Some Renewalists of the Word of Faith variety say our redeemed spirit is perfect, but not our redeemed soul. True?
The key verse for this post is 1 Thess. 5:23, which says, “May the God of peace purify you thoroughly, and may your whole spirit, soul and body be kept blameless at the appearing of our Lord Jesus Christ.”
There is some discussion whether we are three parts or two. See my post for a longer exploration of the topic:
Here it is assumed we are three parts.
The main point is that God wants to sanctify all of us, every part, in a daily walk with him.
1.. The human spirit needs sanctification.
The spirit is the deepest part of human nature. A synonym is the heart. God immediately encounters man in the spirit or heart. But sin has alienated the human spirit from God, so God needs to redeem and save it. God’s Spirit witnesses to our spirit that we are the children of God (Rom. 8:16).
However, the human spirit needs to be purified and refined every day. 2 Cor 7:1 admonishes us to cleanse or purify ourselves from every defilement or pollution of body and spirit. This is a daily prayer.
Eph. 4:31-32 says to put away all bitterness, rage, anger, slander, brawling, and slander and instead to be tenderhearted and forgiving. Heart can be interpreted as spirit.
The psalmist says that his spirit faints in him and his heart dismayed (Ps. 143:4).
And David prayed after his sin with Bathsheba and his plotting the death of her husband that God would create clean heart in him and renew a right spirit in him (Ps. 51:10). Yes, this is the Old Covenant, but people still need to repent, even in their spirits.
Paul writes to the Thessalonians that the God would establish their hearts blameless in holiness (1 Thess. 3:12-13). Heart and the deepest part of humankind—the spirit—go together and need to maintain blamelessness.
And in Rom. 2:15 the conscience is placed alongside heart, where the law is written on it, and the conscience bears witness to it. The conscience is the moral part of the heart or spirit. It is a gift of God so humans who lived before or far way from the law of Moses can still live decent and respectful lives.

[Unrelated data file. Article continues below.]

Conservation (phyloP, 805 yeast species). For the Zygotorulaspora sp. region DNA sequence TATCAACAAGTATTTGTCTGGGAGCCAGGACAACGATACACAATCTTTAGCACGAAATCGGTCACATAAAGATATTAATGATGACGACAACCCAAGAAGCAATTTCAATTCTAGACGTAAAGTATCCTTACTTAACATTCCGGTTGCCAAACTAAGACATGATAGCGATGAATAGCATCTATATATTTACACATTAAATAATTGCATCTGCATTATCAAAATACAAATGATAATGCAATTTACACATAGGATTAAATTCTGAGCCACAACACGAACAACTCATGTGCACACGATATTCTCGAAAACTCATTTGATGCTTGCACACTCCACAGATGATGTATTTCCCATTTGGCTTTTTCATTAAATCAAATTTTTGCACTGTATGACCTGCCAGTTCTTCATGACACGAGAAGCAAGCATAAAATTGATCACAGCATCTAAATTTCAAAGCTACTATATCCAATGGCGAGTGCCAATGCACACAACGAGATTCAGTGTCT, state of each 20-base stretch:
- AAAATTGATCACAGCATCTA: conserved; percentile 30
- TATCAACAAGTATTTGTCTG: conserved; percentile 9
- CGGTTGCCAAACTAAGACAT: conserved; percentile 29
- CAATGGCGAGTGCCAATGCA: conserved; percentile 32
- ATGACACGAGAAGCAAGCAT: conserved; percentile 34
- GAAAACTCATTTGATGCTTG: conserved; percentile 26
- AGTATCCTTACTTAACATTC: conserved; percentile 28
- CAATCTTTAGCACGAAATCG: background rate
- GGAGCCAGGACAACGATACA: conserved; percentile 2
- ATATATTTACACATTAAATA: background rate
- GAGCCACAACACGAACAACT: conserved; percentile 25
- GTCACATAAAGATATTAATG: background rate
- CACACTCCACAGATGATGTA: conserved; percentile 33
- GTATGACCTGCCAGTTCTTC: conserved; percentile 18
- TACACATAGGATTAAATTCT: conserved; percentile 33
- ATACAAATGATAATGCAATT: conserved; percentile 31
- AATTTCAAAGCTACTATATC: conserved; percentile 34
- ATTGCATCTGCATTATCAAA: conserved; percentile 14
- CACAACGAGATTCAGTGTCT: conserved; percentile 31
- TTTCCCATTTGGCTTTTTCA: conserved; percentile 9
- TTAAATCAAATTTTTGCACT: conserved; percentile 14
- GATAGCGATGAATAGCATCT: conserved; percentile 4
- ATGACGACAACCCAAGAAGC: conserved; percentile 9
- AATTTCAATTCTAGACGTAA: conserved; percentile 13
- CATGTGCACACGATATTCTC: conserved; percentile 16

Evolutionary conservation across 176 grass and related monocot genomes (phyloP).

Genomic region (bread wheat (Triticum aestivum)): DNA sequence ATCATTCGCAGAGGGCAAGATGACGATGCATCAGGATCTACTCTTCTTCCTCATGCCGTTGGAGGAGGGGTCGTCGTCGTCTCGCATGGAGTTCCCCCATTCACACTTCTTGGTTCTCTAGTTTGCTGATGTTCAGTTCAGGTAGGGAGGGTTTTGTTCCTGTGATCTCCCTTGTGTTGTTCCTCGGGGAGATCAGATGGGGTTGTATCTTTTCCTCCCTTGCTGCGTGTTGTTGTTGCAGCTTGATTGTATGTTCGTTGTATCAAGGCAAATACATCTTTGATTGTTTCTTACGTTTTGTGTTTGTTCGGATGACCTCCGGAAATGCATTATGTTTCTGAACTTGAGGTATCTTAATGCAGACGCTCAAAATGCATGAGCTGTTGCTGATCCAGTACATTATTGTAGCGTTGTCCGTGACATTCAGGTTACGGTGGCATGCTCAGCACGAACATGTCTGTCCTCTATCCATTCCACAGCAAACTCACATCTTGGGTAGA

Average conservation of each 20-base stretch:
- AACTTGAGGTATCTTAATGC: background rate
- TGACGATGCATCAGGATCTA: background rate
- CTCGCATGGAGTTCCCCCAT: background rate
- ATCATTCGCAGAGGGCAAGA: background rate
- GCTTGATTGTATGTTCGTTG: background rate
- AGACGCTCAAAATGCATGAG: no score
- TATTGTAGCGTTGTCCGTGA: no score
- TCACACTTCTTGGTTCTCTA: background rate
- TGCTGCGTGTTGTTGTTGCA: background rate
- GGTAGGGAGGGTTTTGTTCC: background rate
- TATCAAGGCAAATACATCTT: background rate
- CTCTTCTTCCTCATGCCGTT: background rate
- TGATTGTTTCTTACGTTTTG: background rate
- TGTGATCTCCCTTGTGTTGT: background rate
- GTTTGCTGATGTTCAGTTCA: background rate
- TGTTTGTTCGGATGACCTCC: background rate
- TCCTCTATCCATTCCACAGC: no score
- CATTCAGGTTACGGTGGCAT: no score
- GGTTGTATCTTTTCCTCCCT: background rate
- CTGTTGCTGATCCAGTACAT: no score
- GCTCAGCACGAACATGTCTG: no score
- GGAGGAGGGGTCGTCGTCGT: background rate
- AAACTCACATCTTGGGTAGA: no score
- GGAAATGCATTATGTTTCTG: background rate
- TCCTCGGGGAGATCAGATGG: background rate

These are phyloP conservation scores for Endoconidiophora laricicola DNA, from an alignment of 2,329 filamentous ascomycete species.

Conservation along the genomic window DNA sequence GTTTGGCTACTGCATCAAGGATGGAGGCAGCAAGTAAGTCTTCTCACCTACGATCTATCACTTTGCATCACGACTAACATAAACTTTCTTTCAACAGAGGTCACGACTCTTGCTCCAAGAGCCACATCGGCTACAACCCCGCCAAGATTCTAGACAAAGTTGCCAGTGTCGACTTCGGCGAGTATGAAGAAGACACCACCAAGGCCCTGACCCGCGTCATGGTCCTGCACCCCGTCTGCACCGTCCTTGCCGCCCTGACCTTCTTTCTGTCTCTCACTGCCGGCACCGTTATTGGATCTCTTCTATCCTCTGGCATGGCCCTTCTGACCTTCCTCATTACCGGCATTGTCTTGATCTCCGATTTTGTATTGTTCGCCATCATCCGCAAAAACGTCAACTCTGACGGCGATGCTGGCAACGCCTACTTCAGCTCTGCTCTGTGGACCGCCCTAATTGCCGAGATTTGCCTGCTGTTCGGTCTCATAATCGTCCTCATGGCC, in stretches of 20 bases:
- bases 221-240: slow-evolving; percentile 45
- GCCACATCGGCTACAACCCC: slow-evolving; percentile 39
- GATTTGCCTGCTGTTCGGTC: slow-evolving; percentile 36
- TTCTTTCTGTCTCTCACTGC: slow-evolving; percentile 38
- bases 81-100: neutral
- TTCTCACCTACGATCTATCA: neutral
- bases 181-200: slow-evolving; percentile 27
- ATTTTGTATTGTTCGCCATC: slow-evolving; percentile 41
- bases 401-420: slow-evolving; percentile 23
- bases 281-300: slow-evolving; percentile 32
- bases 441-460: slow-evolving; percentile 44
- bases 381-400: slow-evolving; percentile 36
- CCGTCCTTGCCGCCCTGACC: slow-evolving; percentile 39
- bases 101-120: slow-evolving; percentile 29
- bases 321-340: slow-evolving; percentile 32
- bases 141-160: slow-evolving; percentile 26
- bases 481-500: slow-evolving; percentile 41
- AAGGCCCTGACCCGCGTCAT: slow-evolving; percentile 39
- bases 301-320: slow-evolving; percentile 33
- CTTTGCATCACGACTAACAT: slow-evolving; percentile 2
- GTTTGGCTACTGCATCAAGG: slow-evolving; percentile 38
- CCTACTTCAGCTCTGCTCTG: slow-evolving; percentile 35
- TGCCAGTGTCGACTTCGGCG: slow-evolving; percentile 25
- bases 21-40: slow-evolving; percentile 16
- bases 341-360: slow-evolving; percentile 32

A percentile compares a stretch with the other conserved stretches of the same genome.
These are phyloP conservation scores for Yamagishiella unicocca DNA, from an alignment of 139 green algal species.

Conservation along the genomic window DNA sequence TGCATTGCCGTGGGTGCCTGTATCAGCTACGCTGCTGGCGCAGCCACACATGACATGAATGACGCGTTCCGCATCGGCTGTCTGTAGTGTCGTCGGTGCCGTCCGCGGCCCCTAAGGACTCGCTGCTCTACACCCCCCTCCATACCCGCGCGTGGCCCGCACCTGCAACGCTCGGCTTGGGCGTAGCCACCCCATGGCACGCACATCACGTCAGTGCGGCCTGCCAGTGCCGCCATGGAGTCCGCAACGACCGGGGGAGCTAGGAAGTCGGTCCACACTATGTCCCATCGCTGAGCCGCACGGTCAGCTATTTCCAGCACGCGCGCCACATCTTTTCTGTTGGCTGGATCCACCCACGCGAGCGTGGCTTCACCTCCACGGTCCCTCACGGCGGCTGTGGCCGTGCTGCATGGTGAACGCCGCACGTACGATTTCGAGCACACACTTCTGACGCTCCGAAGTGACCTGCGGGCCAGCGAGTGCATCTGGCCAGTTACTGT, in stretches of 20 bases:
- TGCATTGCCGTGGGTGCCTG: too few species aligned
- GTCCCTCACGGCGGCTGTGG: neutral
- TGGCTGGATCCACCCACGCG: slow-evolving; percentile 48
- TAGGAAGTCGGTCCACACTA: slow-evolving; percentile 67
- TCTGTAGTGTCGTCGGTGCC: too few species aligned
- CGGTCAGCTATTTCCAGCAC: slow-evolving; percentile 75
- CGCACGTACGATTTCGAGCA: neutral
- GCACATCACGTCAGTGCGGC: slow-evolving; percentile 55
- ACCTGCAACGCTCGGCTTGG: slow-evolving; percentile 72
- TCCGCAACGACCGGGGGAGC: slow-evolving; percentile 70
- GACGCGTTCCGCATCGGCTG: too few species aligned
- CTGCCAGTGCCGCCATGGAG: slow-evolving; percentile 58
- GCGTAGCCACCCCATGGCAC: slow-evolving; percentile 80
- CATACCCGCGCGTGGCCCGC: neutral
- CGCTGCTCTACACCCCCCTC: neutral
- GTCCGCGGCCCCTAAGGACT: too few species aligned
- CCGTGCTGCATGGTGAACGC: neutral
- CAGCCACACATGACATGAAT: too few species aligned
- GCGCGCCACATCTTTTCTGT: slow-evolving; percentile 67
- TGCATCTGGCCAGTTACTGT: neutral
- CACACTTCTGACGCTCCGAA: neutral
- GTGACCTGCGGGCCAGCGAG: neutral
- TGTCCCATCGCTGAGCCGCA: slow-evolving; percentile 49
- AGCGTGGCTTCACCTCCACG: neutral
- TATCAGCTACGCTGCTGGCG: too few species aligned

A clean and clear conscience is imperative for the believer. Please study these Scriptures: Acts 24:16; 1 Tim. 3:9; 2 Tim. 1:3; Heb. 13:18; 1 Pet. 3:16-21.
To wrap up this section, I quote Renewal theologian J. Rodman Williams:
All three of these biblical terms, ‘spirit,’ ‘heart, and ‘conscience,’ refer to man in his responsible nature before God. In salvation, there has been a renewing of the spirit, an alteration of the heart, a purifying of the conscience. However, although this has occurred essentially (man has a new spirit / heart / conscience), there is the need for further sanctification (vol. 2, p. 95).
2.. The human soul needs sanctification.
The soul is also the inner life of humanity through which the spirit expresses itself. It is the living and conscious soul or self. The mind, will, and feelings are all aspects of the soul in action.
When sin invaded, the soul was darkened and turned away from God. When salvation enters the person, the mind can ponder the things of God. Yet the soul needs daily purification.
Let’s break the soul into these parts: the mind, the feelings (emotions, desires, passions), and the will.
The mind needs to be renewed. Rom. 12:2 says that we must not be conformed to this world, but we must be transformed. The word “transformed” is the source of our word metamorphosis. Think of a caterpillar being transformed.
But how does this happen? Our mind needs to be renewed. And the best way is to inject into the mind wholesome things, like Scripture. Phil. 4:8 says to think on everything that is noble, right, pure, lovely, admirable, excellent, and praiseworthy. We must counteract our soulish impulses that pull us down towards darkness and sin and raise it up. We think on Christ and his being seated at the right hand of God; think on things above (Col. 3:1-2).
As 2 Cor. 10:5 says, we must take very thought captive. It has to be a deliberate strategy. It does not come automatically.
Next, the feelings, emotions, passions and desires need to be sanctified. Paul says the desires of the flesh oppose the Holy Spirit (Gal. 5:17). We must crucify the flesh with its passions and desires (Gal. 5:24). Paul writes to Timothy to instruct people to deny ungodliness and worldly desires (2 Tim. 2:11-12) and then he writes a little later to shun youthful passions (2 Tim. 2:21-22). And 1 John 2:15-16 says not to love the world—the cravings of sinful humans. The lust of the eyes and the boasting of what he has done—none of those things come from the Father.
So the feelings, emotions, and desires need to be sanctified.
The other part of the soul—the will-needs to be sanctified, too. This can be summed up in all the above verses, because outside of Christ the will is in bondage to cravings and desires and passions. Rom. 7:14-20 describes the saved man who struggles with what he wants to do or not wants to do, but does the opposite. Only God can set him free from the power of sin. It is the process of sanctification.